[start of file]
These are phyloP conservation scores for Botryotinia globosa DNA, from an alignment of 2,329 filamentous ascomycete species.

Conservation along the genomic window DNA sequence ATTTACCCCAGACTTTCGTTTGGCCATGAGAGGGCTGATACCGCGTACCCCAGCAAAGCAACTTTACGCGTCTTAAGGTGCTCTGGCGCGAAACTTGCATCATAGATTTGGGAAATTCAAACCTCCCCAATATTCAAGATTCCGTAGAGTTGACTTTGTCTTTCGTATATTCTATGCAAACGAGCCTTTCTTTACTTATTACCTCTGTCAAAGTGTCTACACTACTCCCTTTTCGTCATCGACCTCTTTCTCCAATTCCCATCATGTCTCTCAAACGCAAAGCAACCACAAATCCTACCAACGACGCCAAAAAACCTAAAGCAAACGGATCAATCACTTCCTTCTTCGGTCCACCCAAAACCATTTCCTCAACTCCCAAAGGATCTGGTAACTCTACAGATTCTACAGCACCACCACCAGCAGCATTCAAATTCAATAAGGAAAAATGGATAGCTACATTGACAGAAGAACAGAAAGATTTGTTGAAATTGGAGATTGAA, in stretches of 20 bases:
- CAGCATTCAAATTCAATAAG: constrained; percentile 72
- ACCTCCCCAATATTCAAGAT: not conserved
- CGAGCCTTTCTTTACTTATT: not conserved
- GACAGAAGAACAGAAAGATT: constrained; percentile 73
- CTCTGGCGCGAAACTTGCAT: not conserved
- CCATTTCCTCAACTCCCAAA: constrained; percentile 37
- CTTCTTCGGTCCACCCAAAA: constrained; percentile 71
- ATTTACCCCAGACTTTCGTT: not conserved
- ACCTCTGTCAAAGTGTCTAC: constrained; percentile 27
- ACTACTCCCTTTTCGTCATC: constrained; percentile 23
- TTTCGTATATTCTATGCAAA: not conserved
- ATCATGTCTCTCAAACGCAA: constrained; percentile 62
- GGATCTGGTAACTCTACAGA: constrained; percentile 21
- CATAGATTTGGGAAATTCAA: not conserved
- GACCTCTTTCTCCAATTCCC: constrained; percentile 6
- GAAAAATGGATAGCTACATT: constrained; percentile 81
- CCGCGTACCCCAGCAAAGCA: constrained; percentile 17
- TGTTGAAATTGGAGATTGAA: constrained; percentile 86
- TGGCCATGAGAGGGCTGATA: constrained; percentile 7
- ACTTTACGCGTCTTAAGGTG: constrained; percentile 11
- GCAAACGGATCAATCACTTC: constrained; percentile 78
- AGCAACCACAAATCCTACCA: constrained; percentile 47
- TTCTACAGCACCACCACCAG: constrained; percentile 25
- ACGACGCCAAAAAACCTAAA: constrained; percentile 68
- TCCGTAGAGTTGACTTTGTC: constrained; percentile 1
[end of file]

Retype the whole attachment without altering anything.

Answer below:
These are phyloP conservation scores for Botryotinia globosa DNA, from an alignment of 2,329 filamentous ascomycete species.

Conservation along the genomic window DNA sequence ATTTACCCCAGACTTTCGTTTGGCCATGAGAGGGCTGATACCGCGTACCCCAGCAAAGCAACTTTACGCGTCTTAAGGTGCTCTGGCGCGAAACTTGCATCATAGATTTGGGAAATTCAAACCTCCCCAATATTCAAGATTCCGTAGAGTTGACTTTGTCTTTCGTATATTCTATGCAAACGAGCCTTTCTTTACTTATTACCTCTGTCAAAGTGTCTACACTACTCCCTTTTCGTCATCGACCTCTTTCTCCAATTCCCATCATGTCTCTCAAACGCAAAGCAACCACAAATCCTACCAACGACGCCAAAAAACCTAAAGCAAACGGATCAATCACTTCCTTCTTCGGTCCACCCAAAACCATTTCCTCAACTCCCAAAGGATCTGGTAACTCTACAGATTCTACAGCACCACCACCAGCAGCATTCAAATTCAATAAGGAAAAATGGATAGCTACATTGACAGAAGAACAGAAAGATTTGTTGAAATTGGAGATTGAA, in stretches of 20 bases:
- CAGCATTCAAATTCAATAAG: constrained; percentile 72
- ACCTCCCCAATATTCAAGAT: not conserved
- CGAGCCTTTCTTTACTTATT: not conserved
- GACAGAAGAACAGAAAGATT: constrained; percentile 73
- CTCTGGCGCGAAACTTGCAT: not conserved
- CCATTTCCTCAACTCCCAAA: constrained; percentile 37
- CTTCTTCGGTCCACCCAAAA: constrained; percentile 71
- ATTTACCCCAGACTTTCGTT: not conserved
- ACCTCTGTCAAAGTGTCTAC: constrained; percentile 27
- ACTACTCCCTTTTCGTCATC: constrained; percentile 23
- TTTCGTATATTCTATGCAAA: not conserved
- ATCATGTCTCTCAAACGCAA: constrained; percentile 62
- GGATCTGGTAACTCTACAGA: constrained; percentile 21
- CATAGATTTGGGAAATTCAA: not conserved
- GACCTCTTTCTCCAATTCCC: constrained; percentile 6
- GAAAAATGGATAGCTACATT: constrained; percentile 81
- CCGCGTACCCCAGCAAAGCA: constrained; percentile 17
- TGTTGAAATTGGAGATTGAA: constrained; percentile 86
- TGGCCATGAGAGGGCTGATA: constrained; percentile 7
- ACTTTACGCGTCTTAAGGTG: constrained; percentile 11
- GCAAACGGATCAATCACTTC: constrained; percentile 78
- AGCAACCACAAATCCTACCA: constrained; percentile 47
- TTCTACAGCACCACCACCAG: constrained; percentile 25
- ACGACGCCAAAAAACCTAAA: constrained; percentile 68
- TCCGTAGAGTTGACTTTGTC: constrained; percentile 1